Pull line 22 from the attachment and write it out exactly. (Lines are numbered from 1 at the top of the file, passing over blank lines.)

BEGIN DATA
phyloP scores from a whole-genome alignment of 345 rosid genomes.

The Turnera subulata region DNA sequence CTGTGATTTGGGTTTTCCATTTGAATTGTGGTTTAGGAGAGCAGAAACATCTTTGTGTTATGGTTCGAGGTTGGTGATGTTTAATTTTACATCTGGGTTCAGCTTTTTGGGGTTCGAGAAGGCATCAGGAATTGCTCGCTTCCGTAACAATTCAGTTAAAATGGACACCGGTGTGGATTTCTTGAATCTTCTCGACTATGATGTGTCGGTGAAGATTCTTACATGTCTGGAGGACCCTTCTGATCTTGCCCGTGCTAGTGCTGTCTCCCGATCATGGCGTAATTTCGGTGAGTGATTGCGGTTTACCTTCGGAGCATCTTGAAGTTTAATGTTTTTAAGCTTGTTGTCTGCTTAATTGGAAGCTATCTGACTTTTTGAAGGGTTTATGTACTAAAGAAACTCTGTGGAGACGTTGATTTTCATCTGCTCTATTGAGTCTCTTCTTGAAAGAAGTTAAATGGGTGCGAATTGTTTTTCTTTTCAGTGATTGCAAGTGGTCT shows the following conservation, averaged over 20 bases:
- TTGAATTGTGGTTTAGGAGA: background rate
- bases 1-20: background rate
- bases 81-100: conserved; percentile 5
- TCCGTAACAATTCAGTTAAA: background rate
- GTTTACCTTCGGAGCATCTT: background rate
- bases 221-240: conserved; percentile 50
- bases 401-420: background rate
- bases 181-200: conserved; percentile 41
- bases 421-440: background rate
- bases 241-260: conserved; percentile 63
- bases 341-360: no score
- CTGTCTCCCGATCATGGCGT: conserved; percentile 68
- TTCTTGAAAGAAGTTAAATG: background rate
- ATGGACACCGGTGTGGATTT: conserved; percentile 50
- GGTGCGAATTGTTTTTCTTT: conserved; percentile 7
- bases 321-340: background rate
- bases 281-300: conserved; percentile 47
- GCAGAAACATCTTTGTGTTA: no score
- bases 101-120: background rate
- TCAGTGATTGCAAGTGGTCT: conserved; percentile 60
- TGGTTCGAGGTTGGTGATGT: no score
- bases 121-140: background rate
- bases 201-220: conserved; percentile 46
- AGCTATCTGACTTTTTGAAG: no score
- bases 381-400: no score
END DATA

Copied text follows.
- TCAGTGATTGCAAGTGGTCT: conserved; percentile 60